Laura Komócsin combines her love of chemistry and coaching in her SPARKLE periodic table of coaching tools


When we actively contribute to a professional field, we will reach a milestone, after which we feel stuck, with an overflowing reserve of motivation but nowhere to channel it. Coaching is no different.

My story isn’t unusual in the world of motivated leaders who see obstacles as opportunities. I faced the challenge of expanding the local influence of my ideas to a global scale by contributing to the coaching profession worldwide.

I’d already created Hungary’s first coaching model (SPARKLE), trained some 1,000 coaches, received a lifetime achievement award for establishing the coaching profession in Hungary, published several books, and achieved the highest coach certification of the International Coaching Federation.

Helping our clients individually day by day has its own merits and benefits, but when our entire coaching clientele has been helped, who will help all the coaches around us? Can we help others before we help ourselves?

I tackled this dilemma by going back to my roots and facing my long-forgotten childhood dream of becoming a chemistry teacher. Thus the SPARKLE periodic table of coaching tools was born. Let me introduce the SPARKLE model on which the table builds.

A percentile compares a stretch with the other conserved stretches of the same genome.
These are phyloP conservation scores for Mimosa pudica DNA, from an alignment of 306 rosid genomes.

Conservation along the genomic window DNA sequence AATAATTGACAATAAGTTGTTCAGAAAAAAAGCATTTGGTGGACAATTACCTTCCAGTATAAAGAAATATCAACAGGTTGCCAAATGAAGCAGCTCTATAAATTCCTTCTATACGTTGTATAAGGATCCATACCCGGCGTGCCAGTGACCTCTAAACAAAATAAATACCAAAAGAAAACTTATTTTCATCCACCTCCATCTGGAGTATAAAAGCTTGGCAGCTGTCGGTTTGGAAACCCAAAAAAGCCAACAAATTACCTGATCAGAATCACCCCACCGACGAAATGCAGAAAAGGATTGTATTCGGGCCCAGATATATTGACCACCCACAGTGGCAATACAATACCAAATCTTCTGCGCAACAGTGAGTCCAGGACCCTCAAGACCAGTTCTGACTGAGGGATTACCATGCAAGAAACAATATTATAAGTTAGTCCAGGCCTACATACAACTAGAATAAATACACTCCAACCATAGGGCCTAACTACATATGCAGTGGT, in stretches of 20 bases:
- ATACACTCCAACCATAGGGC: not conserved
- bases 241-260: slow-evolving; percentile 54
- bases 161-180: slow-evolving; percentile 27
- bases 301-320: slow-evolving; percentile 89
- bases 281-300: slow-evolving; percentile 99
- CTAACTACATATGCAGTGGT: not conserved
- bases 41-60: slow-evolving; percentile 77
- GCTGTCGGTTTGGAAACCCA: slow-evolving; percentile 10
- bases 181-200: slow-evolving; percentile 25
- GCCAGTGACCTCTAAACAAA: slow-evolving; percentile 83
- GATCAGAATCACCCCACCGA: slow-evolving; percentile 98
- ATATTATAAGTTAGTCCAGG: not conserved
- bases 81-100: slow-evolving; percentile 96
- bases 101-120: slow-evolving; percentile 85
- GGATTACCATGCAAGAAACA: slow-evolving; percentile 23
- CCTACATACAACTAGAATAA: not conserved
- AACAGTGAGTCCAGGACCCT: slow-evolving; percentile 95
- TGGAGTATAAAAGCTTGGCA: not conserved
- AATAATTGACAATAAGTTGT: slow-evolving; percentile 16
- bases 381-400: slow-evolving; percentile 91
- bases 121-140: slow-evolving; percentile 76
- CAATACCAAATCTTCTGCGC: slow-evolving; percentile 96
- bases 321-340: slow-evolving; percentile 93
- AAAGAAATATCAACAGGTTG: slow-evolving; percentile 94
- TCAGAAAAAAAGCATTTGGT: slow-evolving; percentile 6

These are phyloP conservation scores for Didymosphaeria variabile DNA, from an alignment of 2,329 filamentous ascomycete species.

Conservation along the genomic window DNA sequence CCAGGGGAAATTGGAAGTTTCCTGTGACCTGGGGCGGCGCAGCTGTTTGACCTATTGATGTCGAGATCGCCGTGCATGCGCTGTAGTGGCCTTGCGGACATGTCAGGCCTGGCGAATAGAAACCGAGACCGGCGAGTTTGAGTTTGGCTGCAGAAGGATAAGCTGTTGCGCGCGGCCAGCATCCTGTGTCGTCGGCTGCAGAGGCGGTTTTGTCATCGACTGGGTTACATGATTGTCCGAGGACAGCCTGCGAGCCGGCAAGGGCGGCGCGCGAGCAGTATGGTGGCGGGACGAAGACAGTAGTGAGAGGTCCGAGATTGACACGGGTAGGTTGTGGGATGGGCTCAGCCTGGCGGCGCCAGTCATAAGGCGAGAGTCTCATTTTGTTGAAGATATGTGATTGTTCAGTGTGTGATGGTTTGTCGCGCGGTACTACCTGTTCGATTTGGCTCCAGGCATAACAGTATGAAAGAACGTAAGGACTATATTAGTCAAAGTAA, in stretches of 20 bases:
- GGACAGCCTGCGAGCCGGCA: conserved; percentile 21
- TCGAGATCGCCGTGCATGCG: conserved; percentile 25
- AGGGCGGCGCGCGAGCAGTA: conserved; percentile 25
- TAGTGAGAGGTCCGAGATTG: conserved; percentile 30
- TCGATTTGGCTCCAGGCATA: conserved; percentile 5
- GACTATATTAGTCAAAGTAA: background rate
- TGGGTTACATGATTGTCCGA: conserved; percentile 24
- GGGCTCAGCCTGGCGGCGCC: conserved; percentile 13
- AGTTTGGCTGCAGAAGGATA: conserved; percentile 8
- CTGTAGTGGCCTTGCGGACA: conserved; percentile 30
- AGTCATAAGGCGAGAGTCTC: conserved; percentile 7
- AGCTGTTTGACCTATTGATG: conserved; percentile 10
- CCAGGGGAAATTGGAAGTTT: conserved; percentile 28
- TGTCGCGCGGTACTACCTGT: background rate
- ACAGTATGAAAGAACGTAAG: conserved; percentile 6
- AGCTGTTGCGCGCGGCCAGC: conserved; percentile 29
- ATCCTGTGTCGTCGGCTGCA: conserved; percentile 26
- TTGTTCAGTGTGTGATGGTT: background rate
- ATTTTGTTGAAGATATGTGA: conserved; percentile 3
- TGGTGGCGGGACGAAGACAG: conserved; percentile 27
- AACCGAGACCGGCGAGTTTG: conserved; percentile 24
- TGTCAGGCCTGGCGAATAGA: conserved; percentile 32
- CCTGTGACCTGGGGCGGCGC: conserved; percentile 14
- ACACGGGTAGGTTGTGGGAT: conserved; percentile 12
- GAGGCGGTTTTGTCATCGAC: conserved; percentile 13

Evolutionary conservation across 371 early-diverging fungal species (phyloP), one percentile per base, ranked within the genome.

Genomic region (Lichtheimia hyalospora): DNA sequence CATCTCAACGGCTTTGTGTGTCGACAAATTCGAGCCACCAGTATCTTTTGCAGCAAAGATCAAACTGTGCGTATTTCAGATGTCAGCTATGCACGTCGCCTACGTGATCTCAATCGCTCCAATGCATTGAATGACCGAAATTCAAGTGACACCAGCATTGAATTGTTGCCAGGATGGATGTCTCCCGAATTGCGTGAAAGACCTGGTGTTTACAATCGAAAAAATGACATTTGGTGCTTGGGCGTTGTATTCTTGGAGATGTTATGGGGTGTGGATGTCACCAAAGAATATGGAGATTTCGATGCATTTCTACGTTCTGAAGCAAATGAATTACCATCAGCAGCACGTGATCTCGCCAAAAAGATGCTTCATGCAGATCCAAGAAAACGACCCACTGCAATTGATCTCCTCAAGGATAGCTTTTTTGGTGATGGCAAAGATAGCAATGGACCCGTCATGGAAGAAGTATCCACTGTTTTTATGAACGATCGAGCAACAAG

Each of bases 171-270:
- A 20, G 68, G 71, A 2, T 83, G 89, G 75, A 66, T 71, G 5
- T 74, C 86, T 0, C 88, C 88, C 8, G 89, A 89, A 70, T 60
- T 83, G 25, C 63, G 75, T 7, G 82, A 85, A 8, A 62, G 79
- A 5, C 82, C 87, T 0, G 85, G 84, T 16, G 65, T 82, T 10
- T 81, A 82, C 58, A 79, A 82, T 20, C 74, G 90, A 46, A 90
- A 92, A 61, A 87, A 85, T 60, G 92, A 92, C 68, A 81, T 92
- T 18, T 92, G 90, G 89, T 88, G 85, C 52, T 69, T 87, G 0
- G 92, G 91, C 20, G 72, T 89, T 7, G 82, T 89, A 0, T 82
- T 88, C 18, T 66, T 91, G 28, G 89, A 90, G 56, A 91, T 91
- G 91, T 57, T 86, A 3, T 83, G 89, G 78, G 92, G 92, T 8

The sparkle model

The model aims to assist the coach in following the natural flow and stages of a typical coaching process.


The acronym SPARKLE comprises the following seven stages:

S – Situation Coach and client assess the starting point – the challenges faced by the client.

P – Positioning The client, assisted by the coach, defines his/her desired vision, dictates the direction and the aim (positioning) with the coach helping the client decide on a reasonable objective that can be achieved.

A – Alternatives Here, we focus on identifying and drafting options and possibilities, to determine how the aim could be accomplished.

R – Route The coach supports the client in making a choice from among the available alternatives, culminating in an action plan describing what to do, when to do it, and how.

K – Key obstacles The coach supports the client in going the distance on the selected route to ensure that he/she would accomplish his/her aim, instead of retreating on meeting the first obstacle.

L – Leverage Here, the coach supports the client to tame self-defeating behaviours.

E – Evaluation A coaching engagement comes to an end ideally when the client has accomplished his or her goal. In this case, the coach celebrates the accomplishment, with the client and, if appropriate, report to the client’s manager on the joint efforts taken.


Coaching and the periodic table

The SPARKLE periodic table of coaching tools is arguably the most unlikely string of words ever put together. It’s also my unique and innovative solution introduced to an area of coaching that has a lot of untapped potential worldwide, and yet far too few useful contributions.

So many books have been addressed to coaches and students of the field, and yet few offer the chance to access coaching tools instantly.